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This is why insurers should be doing more M&A

Helen Cahill
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Are insurance companies missing a trick? (Source: Getty)

Insurers that complete an M&A deal are flying ahead of their peers.

A year after agreeing a deal, the share prices of insurance companies have been outperforming their competitors', according to research by Willis Towers Watson, the Cass Business School and Mergermarket.

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The group looked at all M&A deals with a value of over $50m conducted since 2008. In terms of their share price, insurance firms that went for an acquisition outperformed their competitors by 3.7 percentage points during that time.

Fergal O'Shea, EMEA life insurance M&A leader at Willis Towers Watson, said: "While our figures show that these deals ultimately pay dividends, it takes time to garner results.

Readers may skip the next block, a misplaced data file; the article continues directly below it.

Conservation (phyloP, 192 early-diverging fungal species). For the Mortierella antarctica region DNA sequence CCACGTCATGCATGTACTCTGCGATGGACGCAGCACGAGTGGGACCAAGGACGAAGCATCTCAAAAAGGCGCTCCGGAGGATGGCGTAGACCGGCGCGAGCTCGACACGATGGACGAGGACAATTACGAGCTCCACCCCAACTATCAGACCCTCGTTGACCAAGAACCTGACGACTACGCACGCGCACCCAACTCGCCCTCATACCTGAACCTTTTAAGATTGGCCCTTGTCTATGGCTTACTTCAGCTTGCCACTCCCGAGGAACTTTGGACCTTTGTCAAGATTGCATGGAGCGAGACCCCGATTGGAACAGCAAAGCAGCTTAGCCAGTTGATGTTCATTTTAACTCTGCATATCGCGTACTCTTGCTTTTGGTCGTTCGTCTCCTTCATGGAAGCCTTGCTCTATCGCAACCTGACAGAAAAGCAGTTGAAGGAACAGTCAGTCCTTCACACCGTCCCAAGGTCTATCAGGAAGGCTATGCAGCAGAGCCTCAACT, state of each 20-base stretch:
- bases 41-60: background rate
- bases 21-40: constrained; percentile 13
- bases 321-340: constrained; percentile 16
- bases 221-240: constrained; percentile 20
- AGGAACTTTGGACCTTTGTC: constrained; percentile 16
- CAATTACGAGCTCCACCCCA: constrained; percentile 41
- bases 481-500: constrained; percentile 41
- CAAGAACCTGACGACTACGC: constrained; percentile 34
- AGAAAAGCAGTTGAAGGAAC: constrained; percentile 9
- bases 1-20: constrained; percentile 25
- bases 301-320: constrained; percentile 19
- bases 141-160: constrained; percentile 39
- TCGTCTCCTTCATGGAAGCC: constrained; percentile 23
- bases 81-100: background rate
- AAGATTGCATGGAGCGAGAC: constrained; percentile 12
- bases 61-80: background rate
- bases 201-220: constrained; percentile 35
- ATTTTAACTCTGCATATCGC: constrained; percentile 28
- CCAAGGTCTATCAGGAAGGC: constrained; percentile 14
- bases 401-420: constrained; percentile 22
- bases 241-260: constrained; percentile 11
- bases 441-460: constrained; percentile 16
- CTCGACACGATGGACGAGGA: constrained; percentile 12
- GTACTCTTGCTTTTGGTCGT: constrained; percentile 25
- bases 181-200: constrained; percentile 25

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"This lack of immediate reward coupled with the uncertainty on day one around a big deal are among the reasons why investors have been slow to acknowledge the benefits of M&A in the insurance sector."

The researchers said acquirers were getting a competitive edge for a number of reasons. Firstly, many deals involved the acquisition of specialist businesses. This means the buyer can gain a particular expertise through running the business it has bought, thus increasing its own value.

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In addition, many buyers are expanding into new parts of the globe through making acquisitions. Several companies that have performed well after completing an M&A deal were moving into emerging markets, such as Eastern Europe, South America and Asia.

“While there is always genuine risk and uncertainty around a deal, a certain amount of this could be assuaged if companies communicated the benefits of
a deal more robustly,” said O’Shea. “Insurers need a solid deal rationale that’s well explained and then well executed. Both parts are essential if you are to convince shareholders.”

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